The recent development of Refinance Market in the country represents a sound central initiative to step up and possibly diversify the capital market. Because of the Debt. Trap being experienced in Manipur, it has not been possible to take fuller advantage of the new opportunity. Availability of opportunity is one while utilisation of the opportunity is another. For example, under the Schematic Lending of the National Bank for Agriculture and Rural Development, Manipur could get only Rs.37.30 crores (as on 31st March 2000) as against Rs.4529.83 crores of Maharastra. Under the Rural Infrastructure Development Fund Manipur ceased to avail of the "fund" after 1st Phase with only Rs.0.96 crores as against Rs.723 crores of Andhra Pradesh (1st Phase + 2nd Phase + 3rd Phase + 5th Phase). Recovery is bad, hence, refinance is not possible. Initianal provision is not found for the same, hence refinance is not possible. The spiral of debt-burden stands in the way of taking fuller advantage of the refinance market.

The recovery-performance speaks of the efficiency and maturity of the financial sector. Because delay is costlier and interests amount over time. The recovery is fairly low in Manipur. It is less than 20% as against 63% All India Average. The recovery performance of the Manipur State Co-operative Bank could be only 4%, the lowest in the country. Lack of incremental income accounted for 60%, lack of proper facility to repay 31% and willful default 9%. This speaks of the lack of "pre-investment appraisal" of the proposed unit of investment.

There are four other general reasons namely bad recovery climate, weak collateral's, Law and Order and low banking habit. The whole atmosphere has four other implications as well; a) larger providing b) low profitability and c) low eligibility and d) low ground level actual credit (leakages).

bankingflow1.gif (8906 bytes)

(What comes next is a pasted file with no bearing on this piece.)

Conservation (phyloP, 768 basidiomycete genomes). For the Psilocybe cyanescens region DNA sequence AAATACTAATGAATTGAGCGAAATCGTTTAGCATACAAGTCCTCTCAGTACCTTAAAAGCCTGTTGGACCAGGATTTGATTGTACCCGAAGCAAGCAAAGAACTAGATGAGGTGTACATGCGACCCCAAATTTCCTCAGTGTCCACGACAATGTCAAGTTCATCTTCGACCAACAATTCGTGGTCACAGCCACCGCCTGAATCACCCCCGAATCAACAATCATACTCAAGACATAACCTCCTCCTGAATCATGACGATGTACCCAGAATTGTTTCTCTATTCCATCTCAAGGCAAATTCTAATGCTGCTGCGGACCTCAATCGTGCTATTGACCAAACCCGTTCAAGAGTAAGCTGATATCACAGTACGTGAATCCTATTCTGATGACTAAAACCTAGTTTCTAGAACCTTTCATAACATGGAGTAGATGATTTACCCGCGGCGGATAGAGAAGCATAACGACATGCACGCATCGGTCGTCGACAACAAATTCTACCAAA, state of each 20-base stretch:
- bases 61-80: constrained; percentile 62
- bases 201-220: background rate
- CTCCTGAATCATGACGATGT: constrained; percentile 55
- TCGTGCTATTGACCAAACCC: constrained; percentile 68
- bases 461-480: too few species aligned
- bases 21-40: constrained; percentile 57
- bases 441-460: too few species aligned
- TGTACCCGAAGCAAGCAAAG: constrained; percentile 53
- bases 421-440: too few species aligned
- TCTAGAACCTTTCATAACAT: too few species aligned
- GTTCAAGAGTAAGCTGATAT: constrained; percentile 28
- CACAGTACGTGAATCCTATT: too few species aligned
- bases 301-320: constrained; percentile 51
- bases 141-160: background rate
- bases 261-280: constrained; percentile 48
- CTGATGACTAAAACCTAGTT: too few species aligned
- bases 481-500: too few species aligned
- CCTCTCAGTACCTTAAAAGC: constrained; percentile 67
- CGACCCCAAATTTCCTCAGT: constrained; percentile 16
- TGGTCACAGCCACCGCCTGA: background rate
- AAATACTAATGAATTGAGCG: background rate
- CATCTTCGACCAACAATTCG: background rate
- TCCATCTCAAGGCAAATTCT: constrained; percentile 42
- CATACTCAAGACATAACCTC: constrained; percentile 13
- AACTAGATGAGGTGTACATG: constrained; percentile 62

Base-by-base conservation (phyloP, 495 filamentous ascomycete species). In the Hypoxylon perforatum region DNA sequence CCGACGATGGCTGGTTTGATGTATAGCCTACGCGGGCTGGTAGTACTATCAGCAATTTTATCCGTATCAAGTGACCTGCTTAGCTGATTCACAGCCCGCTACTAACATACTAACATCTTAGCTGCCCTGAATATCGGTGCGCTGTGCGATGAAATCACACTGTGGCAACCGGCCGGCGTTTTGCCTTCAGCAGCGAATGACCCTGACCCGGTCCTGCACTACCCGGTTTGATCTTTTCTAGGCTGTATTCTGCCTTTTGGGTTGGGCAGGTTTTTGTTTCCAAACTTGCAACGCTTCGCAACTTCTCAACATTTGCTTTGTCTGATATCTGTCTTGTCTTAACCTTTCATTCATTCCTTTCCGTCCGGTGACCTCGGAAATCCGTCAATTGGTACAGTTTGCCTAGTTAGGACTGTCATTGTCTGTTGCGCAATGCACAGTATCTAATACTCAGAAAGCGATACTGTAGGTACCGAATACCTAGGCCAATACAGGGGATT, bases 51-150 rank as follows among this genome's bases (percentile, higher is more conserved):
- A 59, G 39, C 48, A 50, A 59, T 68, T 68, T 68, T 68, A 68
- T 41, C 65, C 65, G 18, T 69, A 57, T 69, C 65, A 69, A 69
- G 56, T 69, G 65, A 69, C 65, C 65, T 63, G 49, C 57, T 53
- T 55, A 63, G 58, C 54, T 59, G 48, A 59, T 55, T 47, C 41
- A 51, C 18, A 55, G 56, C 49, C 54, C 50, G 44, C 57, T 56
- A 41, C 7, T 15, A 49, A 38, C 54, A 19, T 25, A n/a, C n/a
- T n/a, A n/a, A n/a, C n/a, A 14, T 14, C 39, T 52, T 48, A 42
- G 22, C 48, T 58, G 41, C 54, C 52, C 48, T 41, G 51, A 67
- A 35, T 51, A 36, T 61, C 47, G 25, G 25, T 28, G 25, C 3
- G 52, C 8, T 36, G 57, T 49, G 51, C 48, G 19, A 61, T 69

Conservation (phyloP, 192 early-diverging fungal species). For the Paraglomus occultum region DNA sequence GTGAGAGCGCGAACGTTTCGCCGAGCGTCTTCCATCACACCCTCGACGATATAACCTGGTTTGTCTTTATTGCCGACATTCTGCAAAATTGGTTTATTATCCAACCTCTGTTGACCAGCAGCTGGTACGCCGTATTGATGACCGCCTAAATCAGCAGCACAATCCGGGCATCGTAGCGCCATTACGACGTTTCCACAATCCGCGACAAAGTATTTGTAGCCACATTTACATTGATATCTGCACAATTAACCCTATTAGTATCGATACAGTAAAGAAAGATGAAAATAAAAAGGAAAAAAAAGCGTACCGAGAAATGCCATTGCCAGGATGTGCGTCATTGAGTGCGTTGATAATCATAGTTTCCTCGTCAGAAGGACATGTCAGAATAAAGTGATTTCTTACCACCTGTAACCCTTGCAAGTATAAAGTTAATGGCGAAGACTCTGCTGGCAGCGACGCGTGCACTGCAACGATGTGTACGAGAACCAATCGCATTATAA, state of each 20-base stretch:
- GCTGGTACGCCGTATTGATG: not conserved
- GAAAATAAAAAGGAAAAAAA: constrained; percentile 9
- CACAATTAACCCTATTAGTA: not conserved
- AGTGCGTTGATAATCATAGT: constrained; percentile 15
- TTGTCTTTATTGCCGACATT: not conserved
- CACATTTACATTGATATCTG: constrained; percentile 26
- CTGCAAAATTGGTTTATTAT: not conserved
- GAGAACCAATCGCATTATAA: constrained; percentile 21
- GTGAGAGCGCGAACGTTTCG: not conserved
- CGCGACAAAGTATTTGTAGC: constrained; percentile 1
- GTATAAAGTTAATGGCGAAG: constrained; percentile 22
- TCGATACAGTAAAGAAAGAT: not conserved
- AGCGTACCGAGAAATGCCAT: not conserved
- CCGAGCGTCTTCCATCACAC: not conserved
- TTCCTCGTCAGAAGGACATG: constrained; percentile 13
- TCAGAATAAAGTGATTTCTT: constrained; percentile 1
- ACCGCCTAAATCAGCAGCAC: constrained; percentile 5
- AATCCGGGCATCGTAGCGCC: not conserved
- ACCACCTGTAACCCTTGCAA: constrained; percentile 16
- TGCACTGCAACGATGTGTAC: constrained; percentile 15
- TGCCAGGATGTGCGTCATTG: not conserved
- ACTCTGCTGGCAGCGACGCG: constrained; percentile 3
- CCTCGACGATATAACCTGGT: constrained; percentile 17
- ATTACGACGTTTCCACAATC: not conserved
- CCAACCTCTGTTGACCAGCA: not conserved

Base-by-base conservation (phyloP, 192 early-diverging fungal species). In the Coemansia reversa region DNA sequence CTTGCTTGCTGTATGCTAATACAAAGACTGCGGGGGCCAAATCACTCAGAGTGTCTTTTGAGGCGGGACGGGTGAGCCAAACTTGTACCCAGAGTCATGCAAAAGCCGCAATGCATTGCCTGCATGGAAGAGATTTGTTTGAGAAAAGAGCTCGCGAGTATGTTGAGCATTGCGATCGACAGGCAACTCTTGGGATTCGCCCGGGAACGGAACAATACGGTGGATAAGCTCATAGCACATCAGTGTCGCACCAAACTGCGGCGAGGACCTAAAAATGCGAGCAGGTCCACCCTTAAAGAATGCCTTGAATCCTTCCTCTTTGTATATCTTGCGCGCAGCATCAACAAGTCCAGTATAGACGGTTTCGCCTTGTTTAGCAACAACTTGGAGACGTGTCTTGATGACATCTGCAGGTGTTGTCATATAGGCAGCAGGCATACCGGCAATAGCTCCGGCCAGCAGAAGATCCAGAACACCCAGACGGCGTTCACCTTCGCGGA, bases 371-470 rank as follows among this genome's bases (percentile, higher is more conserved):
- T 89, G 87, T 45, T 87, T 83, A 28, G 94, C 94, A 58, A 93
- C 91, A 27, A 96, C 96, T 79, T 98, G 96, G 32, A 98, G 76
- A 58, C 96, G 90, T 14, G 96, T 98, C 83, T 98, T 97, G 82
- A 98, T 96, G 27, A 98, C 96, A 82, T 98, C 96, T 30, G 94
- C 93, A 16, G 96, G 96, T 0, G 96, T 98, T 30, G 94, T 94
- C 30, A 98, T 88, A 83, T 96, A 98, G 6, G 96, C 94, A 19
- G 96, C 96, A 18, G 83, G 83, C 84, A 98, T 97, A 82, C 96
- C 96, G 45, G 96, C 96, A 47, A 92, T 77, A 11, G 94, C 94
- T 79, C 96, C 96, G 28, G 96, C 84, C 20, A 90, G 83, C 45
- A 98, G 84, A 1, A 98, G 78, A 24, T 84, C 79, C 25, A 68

As a matter of practical necessity the "credit planning" should be prepared as part of the Development Planning of the area, otherwise it amounts to cart before the horse and the baby is already dead before it is born. The consistency and functional unity should be the principal article of faith. Therefore much remains to be done-right from the level of Village Development Plan.

HIGHLIGHTS OF BANKING IN MANIPUR (1998-99)

1. Number of bank branches 86

2. Population per Bank 28,384

3. Credit-Deposit Ratio(%) 41.7

4. Per Capita Credit Rs.693

5. Direct Finance to Farmers (up to 1998-99) Rs.19.09 crores

6. Finance to Small Scale Units Rs.40.16 crores

7. Recovery performance of the Manipur State 4%

Co-operative Bank (1998-99)

The people-banking relationship is now undergoing a radical change in the State with both sides appreciating a new their respective roles, capacities and approaches. In the process, a new healthy atmosphere of viable financing and responsible entrepreneurs is slowly but surely taking shape.

No. of Commercial Banking Offices in Manipur as on 31-3-1999

Bank

Senapati

Tamenglong

Churachandpur

Chandel

Imphal East

Imphal West

Bishnupur

Thoubal

Ukhrul

Total

State Bank of India

5

1

2

3

 

5

     

16

Allahabad Bank

         

2

     

2

Bank of Baroda

         

3

     

3

Central Bank

       

1

2

     

3

Indian Overseas Bank

         

1

     

1

Punjab National Bank

       

1

1

     

2

Punjab & Sind Bank

       

1

1

     

2

United Commercial Bank

         

2

1

   

3

United Bank of India

1

1

5

1

5

6

1

2

1

23

Vijaya Bank

1

       

1

     

2

Manipur Rural Bank

5

3

1

1

4

5

3

6

2

30

Manipur State Co-operative Bank

1

 

1

   

1

2

2

1

8

Imphal Urban Co-operative Bank Ltd

       

1

5

     

6

Manipur Women Co-operative Bank

         

1

     

1

Manipur Industrial Co-operative Bank

         

1

     

1

Moirang Primary Co-operative Bank

           

1

   

1

MSLDB

         

1

     

1

Total

13

5

9

5

13

38

8

10

4

105